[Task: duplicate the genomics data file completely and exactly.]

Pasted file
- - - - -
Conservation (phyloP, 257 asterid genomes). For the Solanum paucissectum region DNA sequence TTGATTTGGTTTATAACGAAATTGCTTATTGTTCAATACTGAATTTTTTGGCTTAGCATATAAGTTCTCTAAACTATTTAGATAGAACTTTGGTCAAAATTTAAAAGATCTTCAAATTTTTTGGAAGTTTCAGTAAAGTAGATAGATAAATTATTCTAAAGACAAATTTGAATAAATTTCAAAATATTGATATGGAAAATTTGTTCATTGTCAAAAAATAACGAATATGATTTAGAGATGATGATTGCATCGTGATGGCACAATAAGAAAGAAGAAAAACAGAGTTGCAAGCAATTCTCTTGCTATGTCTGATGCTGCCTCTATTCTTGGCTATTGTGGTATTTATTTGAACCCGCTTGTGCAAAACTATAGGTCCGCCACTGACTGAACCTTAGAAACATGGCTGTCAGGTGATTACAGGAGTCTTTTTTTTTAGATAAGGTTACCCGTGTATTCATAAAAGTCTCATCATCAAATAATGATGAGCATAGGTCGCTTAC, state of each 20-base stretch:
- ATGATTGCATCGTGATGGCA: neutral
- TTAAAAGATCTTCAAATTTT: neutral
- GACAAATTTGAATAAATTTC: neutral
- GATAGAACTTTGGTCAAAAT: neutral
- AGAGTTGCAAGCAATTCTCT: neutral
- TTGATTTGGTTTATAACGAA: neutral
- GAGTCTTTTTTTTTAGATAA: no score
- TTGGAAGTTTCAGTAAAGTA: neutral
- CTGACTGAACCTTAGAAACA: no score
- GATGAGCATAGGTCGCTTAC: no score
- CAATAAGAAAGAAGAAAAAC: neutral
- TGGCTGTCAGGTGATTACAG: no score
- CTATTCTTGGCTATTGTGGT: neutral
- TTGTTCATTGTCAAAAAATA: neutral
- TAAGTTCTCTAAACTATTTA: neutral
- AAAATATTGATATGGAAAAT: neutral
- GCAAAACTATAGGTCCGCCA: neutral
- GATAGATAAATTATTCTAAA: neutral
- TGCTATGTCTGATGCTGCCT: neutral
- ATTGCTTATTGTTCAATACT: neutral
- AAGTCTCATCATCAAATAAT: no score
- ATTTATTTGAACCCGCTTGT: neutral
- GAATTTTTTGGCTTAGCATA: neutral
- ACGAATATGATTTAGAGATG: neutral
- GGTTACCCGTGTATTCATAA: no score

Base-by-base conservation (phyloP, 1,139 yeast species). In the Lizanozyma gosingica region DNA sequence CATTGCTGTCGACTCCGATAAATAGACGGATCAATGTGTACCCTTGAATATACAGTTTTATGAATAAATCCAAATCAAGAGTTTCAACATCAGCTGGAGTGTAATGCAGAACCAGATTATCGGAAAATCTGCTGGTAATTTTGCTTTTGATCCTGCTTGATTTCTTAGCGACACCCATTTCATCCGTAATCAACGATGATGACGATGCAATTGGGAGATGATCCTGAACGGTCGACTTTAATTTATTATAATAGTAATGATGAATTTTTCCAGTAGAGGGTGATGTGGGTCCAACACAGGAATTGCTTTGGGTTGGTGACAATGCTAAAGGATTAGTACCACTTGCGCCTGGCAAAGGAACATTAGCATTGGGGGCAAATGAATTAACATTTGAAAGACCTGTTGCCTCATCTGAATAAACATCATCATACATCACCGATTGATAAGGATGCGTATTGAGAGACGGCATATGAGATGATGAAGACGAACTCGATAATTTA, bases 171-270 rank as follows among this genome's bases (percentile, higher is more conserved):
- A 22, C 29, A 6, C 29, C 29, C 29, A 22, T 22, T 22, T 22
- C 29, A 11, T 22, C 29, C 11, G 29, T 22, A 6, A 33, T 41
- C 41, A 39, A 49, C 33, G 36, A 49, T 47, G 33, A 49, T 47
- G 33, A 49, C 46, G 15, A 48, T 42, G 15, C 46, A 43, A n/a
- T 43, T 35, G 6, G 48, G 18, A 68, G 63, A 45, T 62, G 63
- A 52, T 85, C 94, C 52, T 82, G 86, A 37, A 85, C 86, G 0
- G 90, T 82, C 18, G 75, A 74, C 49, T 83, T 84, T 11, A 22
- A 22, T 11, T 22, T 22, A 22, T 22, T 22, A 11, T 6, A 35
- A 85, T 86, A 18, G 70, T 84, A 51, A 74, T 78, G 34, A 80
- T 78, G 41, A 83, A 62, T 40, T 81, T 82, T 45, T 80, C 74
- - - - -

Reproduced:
Conservation (phyloP, 257 asterid genomes). For the Solanum paucissectum region DNA sequence TTGATTTGGTTTATAACGAAATTGCTTATTGTTCAATACTGAATTTTTTGGCTTAGCATATAAGTTCTCTAAACTATTTAGATAGAACTTTGGTCAAAATTTAAAAGATCTTCAAATTTTTTGGAAGTTTCAGTAAAGTAGATAGATAAATTATTCTAAAGACAAATTTGAATAAATTTCAAAATATTGATATGGAAAATTTGTTCATTGTCAAAAAATAACGAATATGATTTAGAGATGATGATTGCATCGTGATGGCACAATAAGAAAGAAGAAAAACAGAGTTGCAAGCAATTCTCTTGCTATGTCTGATGCTGCCTCTATTCTTGGCTATTGTGGTATTTATTTGAACCCGCTTGTGCAAAACTATAGGTCCGCCACTGACTGAACCTTAGAAACATGGCTGTCAGGTGATTACAGGAGTCTTTTTTTTTAGATAAGGTTACCCGTGTATTCATAAAAGTCTCATCATCAAATAATGATGAGCATAGGTCGCTTAC, state of each 20-base stretch:
- ATGATTGCATCGTGATGGCA: neutral
- TTAAAAGATCTTCAAATTTT: neutral
- GACAAATTTGAATAAATTTC: neutral
- GATAGAACTTTGGTCAAAAT: neutral
- AGAGTTGCAAGCAATTCTCT: neutral
- TTGATTTGGTTTATAACGAA: neutral
- GAGTCTTTTTTTTTAGATAA: no score
- TTGGAAGTTTCAGTAAAGTA: neutral
- CTGACTGAACCTTAGAAACA: no score
- GATGAGCATAGGTCGCTTAC: no score
- CAATAAGAAAGAAGAAAAAC: neutral
- TGGCTGTCAGGTGATTACAG: no score
- CTATTCTTGGCTATTGTGGT: neutral
- TTGTTCATTGTCAAAAAATA: neutral
- TAAGTTCTCTAAACTATTTA: neutral
- AAAATATTGATATGGAAAAT: neutral
- GCAAAACTATAGGTCCGCCA: neutral
- GATAGATAAATTATTCTAAA: neutral
- TGCTATGTCTGATGCTGCCT: neutral
- ATTGCTTATTGTTCAATACT: neutral
- AAGTCTCATCATCAAATAAT: no score
- ATTTATTTGAACCCGCTTGT: neutral
- GAATTTTTTGGCTTAGCATA: neutral
- ACGAATATGATTTAGAGATG: neutral
- GGTTACCCGTGTATTCATAA: no score

Base-by-base conservation (phyloP, 1,139 yeast species). In the Lizanozyma gosingica region DNA sequence CATTGCTGTCGACTCCGATAAATAGACGGATCAATGTGTACCCTTGAATATACAGTTTTATGAATAAATCCAAATCAAGAGTTTCAACATCAGCTGGAGTGTAATGCAGAACCAGATTATCGGAAAATCTGCTGGTAATTTTGCTTTTGATCCTGCTTGATTTCTTAGCGACACCCATTTCATCCGTAATCAACGATGATGACGATGCAATTGGGAGATGATCCTGAACGGTCGACTTTAATTTATTATAATAGTAATGATGAATTTTTCCAGTAGAGGGTGATGTGGGTCCAACACAGGAATTGCTTTGGGTTGGTGACAATGCTAAAGGATTAGTACCACTTGCGCCTGGCAAAGGAACATTAGCATTGGGGGCAAATGAATTAACATTTGAAAGACCTGTTGCCTCATCTGAATAAACATCATCATACATCACCGATTGATAAGGATGCGTATTGAGAGACGGCATATGAGATGATGAAGACGAACTCGATAATTTA, bases 171-270 rank as follows among this genome's bases (percentile, higher is more conserved):
- A 22, C 29, A 6, C 29, C 29, C 29, A 22, T 22, T 22, T 22
- C 29, A 11, T 22, C 29, C 11, G 29, T 22, A 6, A 33, T 41
- C 41, A 39, A 49, C 33, G 36, A 49, T 47, G 33, A 49, T 47
- G 33, A 49, C 46, G 15, A 48, T 42, G 15, C 46, A 43, A n/a
- T 43, T 35, G 6, G 48, G 18, A 68, G 63, A 45, T 62, G 63
- A 52, T 85, C 94, C 52, T 82, G 86, A 37, A 85, C 86, G 0
- G 90, T 82, C 18, G 75, A 74, C 49, T 83, T 84, T 11, A 22
- A 22, T 11, T 22, T 22, A 22, T 22, T 22, A 11, T 6, A 35
- A 85, T 86, A 18, G 70, T 84, A 51, A 74, T 78, G 34, A 80
- T 78, G 41, A 83, A 62, T 40, T 81, T 82, T 45, T 80, C 74